More Information About Glaucium
Glaucium is a genus of 25 species of easy-to-grow, drought-tolerant, heat-loving, deer-resistant poppy relatives (Papaveraceae) that are native to Europe, central and southwest Asia, and North America. The name glaucium derives from from the Latin "glaucous" meaning covered with a bluish-gray waxy coating or fine coat of hairs. The leaves of many species of glaucium are indeed attractively glaucous. But the genus name Glaucium has a second meaning, too. In Greek mythology, there were several figures who shared the name Glaucus, but the most famous was a fisherman who was turned into a sea creature and fell in love with the sea nymph, Scilla. This marine reference also fits, as many species of glaucium are located in coastal regions such as Turkey, Israel and Malta. The common name, horned poppy, comes from the long, curved, horn-like seed pod.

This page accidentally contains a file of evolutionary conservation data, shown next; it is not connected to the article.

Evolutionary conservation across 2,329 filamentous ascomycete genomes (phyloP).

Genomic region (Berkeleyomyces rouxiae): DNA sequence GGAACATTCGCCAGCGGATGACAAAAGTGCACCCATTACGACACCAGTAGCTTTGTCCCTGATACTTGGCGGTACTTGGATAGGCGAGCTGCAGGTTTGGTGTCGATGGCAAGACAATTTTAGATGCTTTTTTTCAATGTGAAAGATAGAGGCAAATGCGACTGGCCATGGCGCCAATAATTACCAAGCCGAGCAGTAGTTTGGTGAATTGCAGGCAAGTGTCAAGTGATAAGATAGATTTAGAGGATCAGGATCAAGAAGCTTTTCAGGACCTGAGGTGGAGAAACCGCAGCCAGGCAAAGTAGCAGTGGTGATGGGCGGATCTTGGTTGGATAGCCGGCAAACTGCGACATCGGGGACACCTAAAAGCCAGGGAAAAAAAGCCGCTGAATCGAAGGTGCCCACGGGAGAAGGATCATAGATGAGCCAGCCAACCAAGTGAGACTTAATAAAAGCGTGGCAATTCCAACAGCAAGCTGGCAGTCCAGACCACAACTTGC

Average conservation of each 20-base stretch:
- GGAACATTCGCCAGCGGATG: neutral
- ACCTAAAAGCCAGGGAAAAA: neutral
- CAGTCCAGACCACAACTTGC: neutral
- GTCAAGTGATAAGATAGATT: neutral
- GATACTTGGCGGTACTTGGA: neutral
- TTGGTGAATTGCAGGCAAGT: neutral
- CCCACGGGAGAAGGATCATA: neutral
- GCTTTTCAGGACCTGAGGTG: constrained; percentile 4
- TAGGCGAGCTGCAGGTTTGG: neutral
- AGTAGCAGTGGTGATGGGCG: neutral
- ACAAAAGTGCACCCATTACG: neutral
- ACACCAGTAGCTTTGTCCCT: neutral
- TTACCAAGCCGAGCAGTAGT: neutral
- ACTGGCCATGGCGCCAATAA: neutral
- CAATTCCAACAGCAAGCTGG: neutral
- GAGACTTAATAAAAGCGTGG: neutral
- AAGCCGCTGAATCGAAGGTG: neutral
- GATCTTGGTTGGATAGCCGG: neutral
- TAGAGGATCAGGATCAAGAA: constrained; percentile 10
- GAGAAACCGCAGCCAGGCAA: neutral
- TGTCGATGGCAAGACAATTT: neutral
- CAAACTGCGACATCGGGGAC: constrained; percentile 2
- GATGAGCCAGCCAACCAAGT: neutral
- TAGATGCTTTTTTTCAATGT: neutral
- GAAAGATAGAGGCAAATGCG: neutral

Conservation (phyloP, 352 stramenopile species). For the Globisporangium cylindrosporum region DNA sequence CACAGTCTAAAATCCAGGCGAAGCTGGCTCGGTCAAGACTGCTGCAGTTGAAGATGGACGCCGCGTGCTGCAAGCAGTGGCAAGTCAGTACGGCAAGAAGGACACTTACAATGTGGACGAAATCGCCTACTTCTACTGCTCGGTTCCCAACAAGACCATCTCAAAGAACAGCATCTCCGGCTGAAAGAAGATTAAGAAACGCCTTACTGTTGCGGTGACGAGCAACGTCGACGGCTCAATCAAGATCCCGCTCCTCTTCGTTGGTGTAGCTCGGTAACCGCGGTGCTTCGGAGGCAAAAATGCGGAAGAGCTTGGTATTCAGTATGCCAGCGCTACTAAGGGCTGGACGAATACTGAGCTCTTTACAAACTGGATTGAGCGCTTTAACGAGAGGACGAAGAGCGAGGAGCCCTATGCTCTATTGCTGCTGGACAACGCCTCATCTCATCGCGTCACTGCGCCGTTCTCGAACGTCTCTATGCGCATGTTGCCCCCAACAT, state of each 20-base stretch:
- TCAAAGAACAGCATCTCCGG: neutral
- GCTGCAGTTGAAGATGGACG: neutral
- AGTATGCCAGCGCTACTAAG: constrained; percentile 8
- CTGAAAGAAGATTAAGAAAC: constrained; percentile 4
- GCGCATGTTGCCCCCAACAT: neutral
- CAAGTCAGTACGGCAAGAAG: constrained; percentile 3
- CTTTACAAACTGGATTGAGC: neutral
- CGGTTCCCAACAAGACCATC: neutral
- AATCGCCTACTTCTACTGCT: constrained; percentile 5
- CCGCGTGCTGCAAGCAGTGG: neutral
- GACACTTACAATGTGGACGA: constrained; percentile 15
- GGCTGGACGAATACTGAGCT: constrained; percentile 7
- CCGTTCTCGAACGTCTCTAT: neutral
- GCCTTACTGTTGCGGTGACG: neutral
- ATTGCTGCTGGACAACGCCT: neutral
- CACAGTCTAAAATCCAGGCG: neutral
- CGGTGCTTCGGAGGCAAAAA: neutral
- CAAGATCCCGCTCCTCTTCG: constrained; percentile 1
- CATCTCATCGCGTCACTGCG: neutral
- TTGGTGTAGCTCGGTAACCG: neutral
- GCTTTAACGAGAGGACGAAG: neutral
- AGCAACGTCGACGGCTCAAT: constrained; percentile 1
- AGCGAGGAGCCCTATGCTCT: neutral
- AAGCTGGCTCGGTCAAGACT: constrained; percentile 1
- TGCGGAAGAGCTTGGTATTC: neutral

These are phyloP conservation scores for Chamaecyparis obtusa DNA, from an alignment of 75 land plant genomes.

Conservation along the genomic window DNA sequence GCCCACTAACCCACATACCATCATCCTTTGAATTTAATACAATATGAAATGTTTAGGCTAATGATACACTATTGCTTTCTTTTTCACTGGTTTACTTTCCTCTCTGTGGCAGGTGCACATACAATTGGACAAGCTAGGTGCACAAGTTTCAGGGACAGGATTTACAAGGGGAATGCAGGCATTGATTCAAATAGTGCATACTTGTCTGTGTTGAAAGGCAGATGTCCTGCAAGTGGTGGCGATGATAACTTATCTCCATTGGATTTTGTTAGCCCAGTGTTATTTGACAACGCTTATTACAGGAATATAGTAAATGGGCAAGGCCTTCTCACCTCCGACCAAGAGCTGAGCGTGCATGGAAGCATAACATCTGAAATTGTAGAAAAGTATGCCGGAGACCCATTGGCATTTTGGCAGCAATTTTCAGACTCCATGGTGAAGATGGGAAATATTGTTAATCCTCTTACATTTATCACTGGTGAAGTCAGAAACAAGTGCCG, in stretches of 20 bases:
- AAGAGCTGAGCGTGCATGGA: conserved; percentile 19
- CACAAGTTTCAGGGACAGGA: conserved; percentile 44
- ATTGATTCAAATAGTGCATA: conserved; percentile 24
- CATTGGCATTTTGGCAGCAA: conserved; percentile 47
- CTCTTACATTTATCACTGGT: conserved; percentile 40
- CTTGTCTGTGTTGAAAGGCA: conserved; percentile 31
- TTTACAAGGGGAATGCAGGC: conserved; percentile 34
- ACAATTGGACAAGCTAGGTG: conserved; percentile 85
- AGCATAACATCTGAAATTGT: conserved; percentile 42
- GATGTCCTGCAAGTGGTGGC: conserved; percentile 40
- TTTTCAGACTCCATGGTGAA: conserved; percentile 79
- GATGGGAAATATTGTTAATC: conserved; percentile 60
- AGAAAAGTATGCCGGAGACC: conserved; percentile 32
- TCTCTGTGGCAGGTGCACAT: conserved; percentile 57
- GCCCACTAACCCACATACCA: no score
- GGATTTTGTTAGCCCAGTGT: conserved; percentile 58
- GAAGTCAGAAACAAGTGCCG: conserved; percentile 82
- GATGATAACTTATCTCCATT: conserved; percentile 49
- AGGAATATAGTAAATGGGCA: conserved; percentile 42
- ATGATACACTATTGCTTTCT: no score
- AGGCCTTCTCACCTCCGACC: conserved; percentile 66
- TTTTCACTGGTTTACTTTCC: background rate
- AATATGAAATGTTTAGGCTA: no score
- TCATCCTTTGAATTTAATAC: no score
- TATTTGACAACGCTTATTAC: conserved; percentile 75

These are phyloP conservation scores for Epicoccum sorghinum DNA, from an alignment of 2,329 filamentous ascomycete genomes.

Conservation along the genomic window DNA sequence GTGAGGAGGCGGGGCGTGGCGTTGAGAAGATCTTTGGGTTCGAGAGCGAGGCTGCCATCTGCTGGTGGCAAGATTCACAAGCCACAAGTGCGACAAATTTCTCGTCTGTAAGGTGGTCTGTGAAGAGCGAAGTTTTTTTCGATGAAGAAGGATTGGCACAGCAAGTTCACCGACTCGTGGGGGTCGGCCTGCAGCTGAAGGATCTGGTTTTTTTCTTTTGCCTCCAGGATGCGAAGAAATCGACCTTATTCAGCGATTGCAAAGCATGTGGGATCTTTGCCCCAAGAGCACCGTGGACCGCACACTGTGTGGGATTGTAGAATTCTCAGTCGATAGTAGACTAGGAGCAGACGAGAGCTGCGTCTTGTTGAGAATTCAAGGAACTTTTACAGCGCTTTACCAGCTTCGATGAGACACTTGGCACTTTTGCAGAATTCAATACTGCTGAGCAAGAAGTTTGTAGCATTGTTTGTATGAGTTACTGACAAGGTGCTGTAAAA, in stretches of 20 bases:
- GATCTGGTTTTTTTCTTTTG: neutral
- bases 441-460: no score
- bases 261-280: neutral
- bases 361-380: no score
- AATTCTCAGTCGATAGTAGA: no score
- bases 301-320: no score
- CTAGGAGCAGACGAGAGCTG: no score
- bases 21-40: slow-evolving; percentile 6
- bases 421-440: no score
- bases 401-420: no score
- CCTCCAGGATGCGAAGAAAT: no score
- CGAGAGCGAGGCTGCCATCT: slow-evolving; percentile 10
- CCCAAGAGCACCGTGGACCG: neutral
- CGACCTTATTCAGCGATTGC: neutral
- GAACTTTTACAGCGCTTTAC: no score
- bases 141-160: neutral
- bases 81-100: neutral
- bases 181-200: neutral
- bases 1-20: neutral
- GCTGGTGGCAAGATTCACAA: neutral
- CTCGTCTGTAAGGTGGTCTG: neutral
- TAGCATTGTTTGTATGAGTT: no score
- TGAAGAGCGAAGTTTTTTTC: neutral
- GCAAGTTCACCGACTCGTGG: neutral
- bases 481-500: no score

Some horned poppy species, such as Glaucium flavum, are invasive in certain climates but others are well-behaved garden perennials that self-sow in a restrained manner. Glaucium species are adapted to sandy, well-drained, nutrient-poor soils and hot, dry climates such as deserts, steppes, and Mediterranean shrublands. When grown in similar sites in the garden, horned poppy will grow into a nice 3' x 3' clump of silvery, lobed foliage. In summer it produces an abundance of poppy-like flowers in bright, saturated colors including yellow, orange, and red. Deadheading helps increase floral production. When you are ready to buy glaucium for your garden, check out our online list of glaucium for sale.